#> 2      carb  0.001322134 0.001026834    t  1.28758296  0.001322134 0.1134455
#> 3       cyl -5.307075504 3.428663109    t -1.54785563 -5.307075504 0.9236516
#> 4      disp  0.000162036 0.000150753    t  1.07484402  0.000162036 0.1538471
#> 5      drat -0.200173476 3.934572656    t -0.05087553 -0.200173476 0.5197867
#> 6      gear -0.625114335 3.197308127    t -0.19551270 -0.625114335 0.5755464
#> 7        hp  0.149518757 0.173005083    t  0.86424488  0.149518757 0.2038530
#> 8      qsec  0.194833385 1.972371391    t  0.09878129  0.194833385 0.4616320
#> 9        vs  0.303358250 0.682365676    t  0.44456845  0.303358250 0.3330494
#> 10       wt -0.166235157 4.165471594    t -0.03990788 -0.166235157 0.5155240
#>            ci.lo
#> 1  -1.053716e+01
#> 2  -5.389627e-04
#> 3  -1.152139e+01
#> 4  -1.111980e-04
#> 5  -7.331433e+00
#> 6  -6.420111e+00
#> 7  -1.640462e-01
#> 8  -3.380013e+00
#> 9  -9.334030e-01
#> 10 -7.715990e+00

# \donttest{
# Classification with logistic regression, log-loss and t-test
cpi(task = tsk("wine"), 
    learner = lrn("classif.glmnet", predict_type = "prob", lambda = 0.1), 
    resampling = rsmp("holdout"), 
    measure = "classif.logloss", test = "t")
#>           Variable           CPI           SE test  statistic      estimate
#> 1       alcalinity  0.000000e+00 0.000000e+00    t  0.0000000  0.000000e+00
#> 2          alcohol  2.613428e-02 2.329808e-02    t  1.1217354  2.613428e-02
#> 3              ash -2.540242e-04 1.130663e-04    t -2.2466840 -2.540242e-04
#> 4            color  1.158246e-02 7.315373e-03    t  1.5833035  1.158246e-02
#> 5         dilution  4.660688e-03 7.908992e-03    t  0.5892897  4.660688e-03
#> 6       flavanoids  1.606949e-06 8.188642e-06    t  0.1962412  1.606949e-06
#> 7              hue  7.005110e-03 7.983298e-03    t  0.8774707  7.005110e-03
#> 8        magnesium  0.000000e+00 0.000000e+00    t  0.0000000  0.000000e+00
#> 9            malic  0.000000e+00 0.000000e+00    t  0.0000000  0.000000e+00
#> 10   nonflavanoids  0.000000e+00 0.000000e+00    t  0.0000000  0.000000e+00
#> 11         phenols  0.000000e+00 0.000000e+00    t  0.0000000  0.000000e+00
#> 12 proanthocyanins  0.000000e+00 0.000000e+00    t  0.0000000  0.000000e+00
#> 13         proline  5.851581e-02 2.354280e-02    t  2.4855072  5.851581e-02
#>        p.value         ci.lo
#> 1  1.000000000  0.0000000000
#> 2  0.133298810 -0.0128096892
#> 3  0.985759085 -0.0004430204
#> 4  0.059395207 -0.0006455762
#> 5  0.278977698 -0.0085596092
#> 6  0.422553672 -0.0000120808
#> 7  0.191925655 -0.0063393934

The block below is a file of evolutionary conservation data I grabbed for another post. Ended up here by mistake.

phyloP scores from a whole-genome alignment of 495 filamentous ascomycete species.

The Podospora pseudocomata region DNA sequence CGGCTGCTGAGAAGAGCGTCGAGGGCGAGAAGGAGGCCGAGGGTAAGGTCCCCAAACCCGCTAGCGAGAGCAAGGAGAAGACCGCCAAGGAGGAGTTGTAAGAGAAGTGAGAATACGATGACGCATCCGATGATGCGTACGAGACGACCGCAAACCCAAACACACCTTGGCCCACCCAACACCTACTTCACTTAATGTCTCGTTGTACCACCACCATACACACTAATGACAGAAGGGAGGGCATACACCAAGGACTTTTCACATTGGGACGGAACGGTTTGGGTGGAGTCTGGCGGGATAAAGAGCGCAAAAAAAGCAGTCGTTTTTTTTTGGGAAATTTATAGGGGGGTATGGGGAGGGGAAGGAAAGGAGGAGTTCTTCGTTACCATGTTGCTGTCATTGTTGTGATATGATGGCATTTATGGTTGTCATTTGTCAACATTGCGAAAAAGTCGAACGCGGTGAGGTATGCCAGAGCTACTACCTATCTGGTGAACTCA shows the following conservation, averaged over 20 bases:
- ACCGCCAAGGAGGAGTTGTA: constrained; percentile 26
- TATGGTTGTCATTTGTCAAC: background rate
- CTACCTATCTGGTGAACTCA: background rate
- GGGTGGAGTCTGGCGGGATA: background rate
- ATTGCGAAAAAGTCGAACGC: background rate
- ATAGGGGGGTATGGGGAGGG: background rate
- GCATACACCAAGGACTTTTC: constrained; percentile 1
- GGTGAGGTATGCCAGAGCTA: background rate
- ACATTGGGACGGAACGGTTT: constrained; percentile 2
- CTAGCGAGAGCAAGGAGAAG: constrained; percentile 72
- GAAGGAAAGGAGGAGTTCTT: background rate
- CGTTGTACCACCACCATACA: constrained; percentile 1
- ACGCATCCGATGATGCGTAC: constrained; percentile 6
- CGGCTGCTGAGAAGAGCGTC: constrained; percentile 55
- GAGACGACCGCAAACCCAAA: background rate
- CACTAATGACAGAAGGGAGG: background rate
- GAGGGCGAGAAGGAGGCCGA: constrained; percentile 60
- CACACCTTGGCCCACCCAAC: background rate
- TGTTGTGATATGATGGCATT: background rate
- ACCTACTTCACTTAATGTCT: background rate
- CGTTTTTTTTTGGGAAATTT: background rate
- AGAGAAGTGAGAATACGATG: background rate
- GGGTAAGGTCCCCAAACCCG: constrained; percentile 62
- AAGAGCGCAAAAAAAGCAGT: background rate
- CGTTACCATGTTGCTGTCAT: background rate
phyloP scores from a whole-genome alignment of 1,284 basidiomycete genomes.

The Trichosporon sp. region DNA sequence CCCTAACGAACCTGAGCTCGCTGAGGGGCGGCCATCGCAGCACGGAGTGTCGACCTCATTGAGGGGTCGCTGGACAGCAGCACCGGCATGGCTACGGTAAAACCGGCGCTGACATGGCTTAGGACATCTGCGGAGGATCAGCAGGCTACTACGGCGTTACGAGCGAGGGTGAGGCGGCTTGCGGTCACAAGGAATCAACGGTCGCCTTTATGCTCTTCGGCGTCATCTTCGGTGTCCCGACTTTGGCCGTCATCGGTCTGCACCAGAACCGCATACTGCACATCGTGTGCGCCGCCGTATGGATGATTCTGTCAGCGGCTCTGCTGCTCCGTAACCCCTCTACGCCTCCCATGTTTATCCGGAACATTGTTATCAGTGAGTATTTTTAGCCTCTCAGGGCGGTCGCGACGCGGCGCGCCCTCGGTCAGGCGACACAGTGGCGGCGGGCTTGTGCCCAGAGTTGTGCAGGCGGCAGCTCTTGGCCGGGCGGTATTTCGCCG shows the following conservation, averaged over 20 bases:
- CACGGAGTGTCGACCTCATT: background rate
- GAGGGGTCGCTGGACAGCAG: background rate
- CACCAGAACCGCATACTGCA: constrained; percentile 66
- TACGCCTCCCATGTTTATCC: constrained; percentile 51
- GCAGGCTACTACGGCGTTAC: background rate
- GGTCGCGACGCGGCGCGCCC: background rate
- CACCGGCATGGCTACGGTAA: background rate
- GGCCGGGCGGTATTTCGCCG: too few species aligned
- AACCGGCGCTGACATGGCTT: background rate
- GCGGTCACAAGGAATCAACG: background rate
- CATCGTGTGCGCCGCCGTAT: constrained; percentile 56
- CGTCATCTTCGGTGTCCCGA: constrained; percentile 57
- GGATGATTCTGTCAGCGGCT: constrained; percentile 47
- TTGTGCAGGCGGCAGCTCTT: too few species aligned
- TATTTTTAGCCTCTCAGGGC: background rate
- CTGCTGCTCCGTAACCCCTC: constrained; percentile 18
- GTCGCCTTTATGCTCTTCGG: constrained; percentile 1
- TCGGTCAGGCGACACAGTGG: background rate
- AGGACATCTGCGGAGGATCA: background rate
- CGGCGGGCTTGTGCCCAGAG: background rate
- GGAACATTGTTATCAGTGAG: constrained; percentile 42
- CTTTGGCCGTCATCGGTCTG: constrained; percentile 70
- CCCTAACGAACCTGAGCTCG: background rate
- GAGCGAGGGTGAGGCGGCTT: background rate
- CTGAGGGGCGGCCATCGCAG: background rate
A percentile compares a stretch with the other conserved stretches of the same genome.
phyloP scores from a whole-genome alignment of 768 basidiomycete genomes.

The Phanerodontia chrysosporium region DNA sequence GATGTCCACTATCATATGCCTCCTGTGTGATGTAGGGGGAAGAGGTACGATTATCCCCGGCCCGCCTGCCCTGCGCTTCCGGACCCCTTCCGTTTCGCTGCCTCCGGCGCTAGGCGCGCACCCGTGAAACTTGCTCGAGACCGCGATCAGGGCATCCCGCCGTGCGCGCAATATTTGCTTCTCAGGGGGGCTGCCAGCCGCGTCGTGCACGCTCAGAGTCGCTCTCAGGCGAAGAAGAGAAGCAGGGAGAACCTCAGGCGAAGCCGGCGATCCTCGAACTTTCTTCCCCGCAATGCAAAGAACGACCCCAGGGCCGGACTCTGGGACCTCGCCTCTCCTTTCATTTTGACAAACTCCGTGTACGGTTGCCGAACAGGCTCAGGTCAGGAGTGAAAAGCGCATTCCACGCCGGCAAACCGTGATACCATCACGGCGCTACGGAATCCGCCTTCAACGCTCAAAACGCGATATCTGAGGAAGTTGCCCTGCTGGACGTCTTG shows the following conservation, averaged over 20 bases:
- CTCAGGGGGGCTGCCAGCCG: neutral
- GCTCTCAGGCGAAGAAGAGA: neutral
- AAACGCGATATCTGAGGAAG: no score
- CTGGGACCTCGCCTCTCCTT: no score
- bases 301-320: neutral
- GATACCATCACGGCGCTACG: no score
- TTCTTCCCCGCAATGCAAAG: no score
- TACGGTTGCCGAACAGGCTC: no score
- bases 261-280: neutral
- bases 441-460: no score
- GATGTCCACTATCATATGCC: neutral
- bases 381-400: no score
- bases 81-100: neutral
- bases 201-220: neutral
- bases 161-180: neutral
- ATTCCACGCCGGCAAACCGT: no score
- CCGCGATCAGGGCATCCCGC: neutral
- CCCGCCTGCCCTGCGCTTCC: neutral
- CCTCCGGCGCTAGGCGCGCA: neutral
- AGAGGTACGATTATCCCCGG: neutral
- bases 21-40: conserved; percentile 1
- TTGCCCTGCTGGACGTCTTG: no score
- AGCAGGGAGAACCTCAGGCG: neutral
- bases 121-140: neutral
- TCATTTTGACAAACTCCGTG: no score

#> 8  1.000000000  0.0000000000
#> 9  1.000000000  0.0000000000
#> 10 1.000000000  0.0000000000
#> 11 1.000000000  0.0000000000
#> 12 1.000000000  0.0000000000
#> 13 0.007920566  0.0191627691
 
# Use your own data (and out-of-bag loss with random forest)
mytask <- as_task_classif(iris, target = "Species")
mylearner <- lrn("classif.ranger", predict_type = "prob", keep.inbag = TRUE)
cpi(task = mytask, learner = mylearner, 
    resampling = "oob", measure = "classif.logloss")
#>       Variable           CPI           SE test  statistic      estimate
#> 1 Petal.Length -0.0018963480 0.0026714184    t -0.7098656 -0.0018963480
#> 2  Petal.Width  0.0175027344 0.0209443417    t  0.8356784  0.0175027344
#> 3 Sepal.Length -0.0006059492 0.0003482966    t -1.7397502 -0.0006059492
#> 4  Sepal.Width -0.0021509386 0.0040631277    t -0.5293800 -0.0021509386
#>     p.value        ci.lo
#> 1 0.7605515 -0.006317932
#> 2 0.2023370 -0.017163178
#> 3 0.9580161 -0.001182430
#> 4 0.7013352 -0.008876002
    
# Group CPI
cpi(task = tsk("iris"), 
    learner = lrn("classif.ranger", predict_type = "prob", num.trees = 10), 
    resampling = rsmp("cv", folds = 3), 
    groups = list(Sepal = 1:2, Petal = 3:4))
#>   Group         CPI          SE test statistic    estimate   p.value
#> 1 Sepal 0.006257263 0.006975786    t 0.8969975 0.006257263 0.1855836
#> 2 Petal 0.005267782 0.005031503    t 1.0469598 0.005267782 0.1484068
#>          ci.lo
#> 1 -0.005288671
#> 2 -0.003060084
# }     
if (FALSE) {      
# Bayesian testing
res <- cpi(task = tsk("iris"), 
           learner = lrn("classif.glmnet", predict_type = "prob", lambda = 0.1), 
           resampling = rsmp("holdout"), 
           measure = "classif.logloss", test = "bayes")
plot(res$Petal.Length)

# Parallel execution
doParallel::registerDoParallel()
cpi(task = tsk("wine"), 
    learner = lrn("classif.glmnet", predict_type = "prob", lambda = 0.1), 
    resampling = rsmp("cv", folds = 5))
    
# Use sequential knockoffs for categorical features
# package available here: https://github.com/kormama1/seqknockoff
mytask <- as_task_regr(iris, target = "Petal.Length")
cpi(task = mytask, learner = lrn("regr.ranger"), 
    resampling = rsmp("holdout"), 
    knockoff_fun = seqknockoff::knockoffs_seq)
}